Monday, December 19, 2011

A Winter Demo with A Modern Oil Painting Master

Quang Ho Still Life Demo in progress (detail)
I rarely post a painting that's not mine but this is worth the exception. For months I’ve been looking forward to acclaimed Denver painter Quang Ho’s six hour long still life oil painting demo this past Saturday. I hate to gush but it was truly amazing. Honestly, I’m still exhausted just from observing and absorbing. (I want to quickly note that the room was lit for painting. I didn't want to use the flash so my photos really don't do his painting justice.)
Quang begins with a "loose" washy block in of shapes
After Quang introduced the session by explaining his light and shadow approach (you can learn more about this in his Nuts and Bolts DVD), he arranged a lovely still life that included red tulips, orange persimmons, a big green glass bottle, and some light greenish white lilies. He emphasized that he's looking for variety and color flow. Watching him arrange the objects was truly a treat. 
Quang's Still Life Setup

Quang started with orange/lilly area and moved on to adjacent shapes.
  Briefly, for those of you interested in Quang’s painting materials:
  • Support: Square-ish (around 30x 34?) double primed linen mounted on gator board so he can trim this easily if he needs to. Looked like a wonderful surface to paint on.
  • Brushes: Both bristle (mostly filberts and egberts—long tongue like filberts) and softer mongoose brushes. He mentioned the British Rosemary brand. He cleans his brushes with Turpenoid Natural.
  • Palette: Relatively large glass palette (with around 20 colors). He uses a variety of brands and noted he likes LeFranc white (something I will try). Medium: Odorless Turpenoid.
  • He’s right handed and stands when he paints (stepping back a lot) and keeps the palette on a table in front (not to the side) of his easel as you can see below. Note this is a "classroom" easel.
Quang's Palette--lots of color!
I couldn’t begin to touch on the depth of knowledge a master painter like Quang has but I wanted to share a few random notes I made during the demo that struck a chord.   
Getting to the final stages...Quang painted the table fabric last.
  1. He learns more about painting from philosophy and science books than he does from art books.  
  2. Be sure to consider the macro: What is the big picture—the  main story you are telling? What is the light doing?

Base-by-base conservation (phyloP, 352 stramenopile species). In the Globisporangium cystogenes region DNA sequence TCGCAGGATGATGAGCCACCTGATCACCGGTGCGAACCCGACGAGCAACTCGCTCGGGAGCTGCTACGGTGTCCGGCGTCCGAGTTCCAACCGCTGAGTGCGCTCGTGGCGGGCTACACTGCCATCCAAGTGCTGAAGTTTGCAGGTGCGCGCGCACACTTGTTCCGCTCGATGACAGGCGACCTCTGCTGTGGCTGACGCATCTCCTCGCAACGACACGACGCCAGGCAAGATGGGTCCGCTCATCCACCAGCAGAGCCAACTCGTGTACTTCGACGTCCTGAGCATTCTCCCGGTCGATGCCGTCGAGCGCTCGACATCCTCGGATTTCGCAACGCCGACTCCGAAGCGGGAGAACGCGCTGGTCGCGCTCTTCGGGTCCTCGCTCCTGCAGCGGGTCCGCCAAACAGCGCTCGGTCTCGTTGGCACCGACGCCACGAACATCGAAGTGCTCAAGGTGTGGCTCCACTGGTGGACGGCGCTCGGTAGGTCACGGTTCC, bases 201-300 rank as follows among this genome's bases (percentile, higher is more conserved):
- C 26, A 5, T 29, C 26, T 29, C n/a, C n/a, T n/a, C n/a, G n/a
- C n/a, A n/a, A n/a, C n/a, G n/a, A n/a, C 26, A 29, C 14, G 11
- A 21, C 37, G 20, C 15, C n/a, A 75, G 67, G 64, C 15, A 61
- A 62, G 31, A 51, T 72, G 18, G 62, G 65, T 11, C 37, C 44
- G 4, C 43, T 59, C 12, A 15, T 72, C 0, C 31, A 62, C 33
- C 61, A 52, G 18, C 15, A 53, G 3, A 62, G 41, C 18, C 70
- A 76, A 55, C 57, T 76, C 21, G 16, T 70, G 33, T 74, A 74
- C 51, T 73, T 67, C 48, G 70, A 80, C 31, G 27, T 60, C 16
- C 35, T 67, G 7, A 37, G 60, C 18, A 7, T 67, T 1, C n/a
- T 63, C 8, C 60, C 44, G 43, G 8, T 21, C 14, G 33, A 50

3. On the flip side you need to be conscious of the micro: Even in a large painting each brushstroke matters. There are no repeats in nature.
  4. Every piece is an important part to the whole. Carefully record unique and specific shapes.
  5. Take your time. Don't rush. Mix a new color for every brush stroke.
  6. Don’t be as concerned about having a single focal point as you are about how the eye travels through the painting.  
  7. Start with the area that you think you do the most correct and work off of that.
  8. Painting is a series of decisions so it’s important not to freeze—Make a decision!
  9. Focusing on value before color helps you color mix.
  10. When painting light and shadow approach classify your shapes into light OR shadow shapes. It's one or the other. 
  11. Note light and dark (a value range) is NOT the same—for example you might have a relatively light shadow.  
  12. As the object turns from the light and shadow the color intensity is at its greatest.
  13. Be very mindful recording the shape where the light and shadow meet.
  14. There’s no negative space—everything counts.
  15. Where can you merge your edges? Search and destroy...
  16. Start with your blueprint and don’t get lost in the detail.
  17. There’s no “mud” just bad shapes.
  18. Light is an organism that moves as one.
Thanks for stopping by and I hope you enjoyed the highlights from the demo. I also want to thank Quang for sharing his knowledge. One day, many years from now, I'll be telling my students about this demo. It's was like watching a magician who explains everything he's doing but in the end it's still magical.


  1. Thanks for sharing. It looks like it was an amazing opportunity. Such a large painting for a demo- that surprises me.

  2. Your welcome Dawn! I was also very impressed with how much of the painting he finished given that he not only chatted up front but also graciously answered many questions throughout. His focus was phenomenal.